In this post I present a closer look at 4 developed discoveries (of a total of 10) that started to flow as from 2012 and their production as of September 2013 as these have been reported by the Norwegian Petroleum Directorate (NPD).
A common feature for several of the recent developments offshore Norway is that they have estimated recoverable reserves ranging from 10 – 100 Million Barrels of Oil Equivalents (MBOE) and are expensive to develop and generally developed with sub sea completed wells flowing back to an existing (host) installation for processing. The host installation normally provides for essential services for the operations of these sub sea installations. These discoveries typically annual flow are 15 – 25% of estimated recoverable reserves at some kind of plateau and enter into steep declines as they become 50 – 60% depleted. Normally these developments reach expected plateau a few months after they start to flow.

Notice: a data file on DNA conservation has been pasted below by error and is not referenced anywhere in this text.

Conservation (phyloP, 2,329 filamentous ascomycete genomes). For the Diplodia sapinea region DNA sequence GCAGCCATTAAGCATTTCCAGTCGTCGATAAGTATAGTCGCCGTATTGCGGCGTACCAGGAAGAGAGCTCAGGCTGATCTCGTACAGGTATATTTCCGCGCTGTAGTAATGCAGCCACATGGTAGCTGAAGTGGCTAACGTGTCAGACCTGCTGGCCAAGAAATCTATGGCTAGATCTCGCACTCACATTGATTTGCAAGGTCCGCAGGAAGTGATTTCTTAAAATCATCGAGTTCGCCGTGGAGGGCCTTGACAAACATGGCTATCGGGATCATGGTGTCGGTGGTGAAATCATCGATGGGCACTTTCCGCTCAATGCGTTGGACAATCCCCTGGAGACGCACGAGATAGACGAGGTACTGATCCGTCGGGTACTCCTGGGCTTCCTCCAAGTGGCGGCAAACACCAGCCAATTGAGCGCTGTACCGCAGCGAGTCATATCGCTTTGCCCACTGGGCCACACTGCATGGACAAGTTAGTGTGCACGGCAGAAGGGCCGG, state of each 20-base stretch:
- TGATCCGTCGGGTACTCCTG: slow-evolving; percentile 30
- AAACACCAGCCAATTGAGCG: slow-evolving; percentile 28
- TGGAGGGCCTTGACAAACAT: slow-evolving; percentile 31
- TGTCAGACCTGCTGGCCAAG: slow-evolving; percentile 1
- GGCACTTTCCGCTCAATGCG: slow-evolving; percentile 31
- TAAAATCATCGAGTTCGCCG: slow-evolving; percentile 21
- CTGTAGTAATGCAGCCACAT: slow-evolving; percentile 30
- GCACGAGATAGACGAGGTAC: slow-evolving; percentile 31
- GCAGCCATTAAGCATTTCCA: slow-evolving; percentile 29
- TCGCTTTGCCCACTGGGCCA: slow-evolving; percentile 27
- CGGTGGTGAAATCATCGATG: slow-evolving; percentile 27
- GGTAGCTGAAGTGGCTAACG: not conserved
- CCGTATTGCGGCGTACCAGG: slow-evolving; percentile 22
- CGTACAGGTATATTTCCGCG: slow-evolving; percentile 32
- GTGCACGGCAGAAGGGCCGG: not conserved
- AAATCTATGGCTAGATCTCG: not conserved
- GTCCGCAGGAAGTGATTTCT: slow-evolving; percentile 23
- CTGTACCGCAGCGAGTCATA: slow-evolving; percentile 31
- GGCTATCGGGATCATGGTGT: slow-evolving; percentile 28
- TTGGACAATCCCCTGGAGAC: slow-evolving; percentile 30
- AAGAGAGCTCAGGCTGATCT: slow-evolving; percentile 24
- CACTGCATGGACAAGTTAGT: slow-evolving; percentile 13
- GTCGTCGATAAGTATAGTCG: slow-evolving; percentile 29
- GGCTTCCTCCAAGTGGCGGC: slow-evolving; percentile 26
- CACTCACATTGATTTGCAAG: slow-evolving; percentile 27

Several of the recent smaller developments* on the Norwegian Continental Shelf (NCS) have so far under-performed with regard to expected production. So far these have resulted that some companies have taken some write downs, and others will have to accept considerably lower returns on their investments.
The presented 4 developments were now expected to flow a total of 90 – 100,000 BOE/d. Actual data from NPD show that these 4 developments had an average total flow of 13,000 BOE/d for August and September 2013.
*) By smaller developments are here meant discoveries with estimated recoverable reserves below 100 Million Barrels Oil Equivalents (MBOE).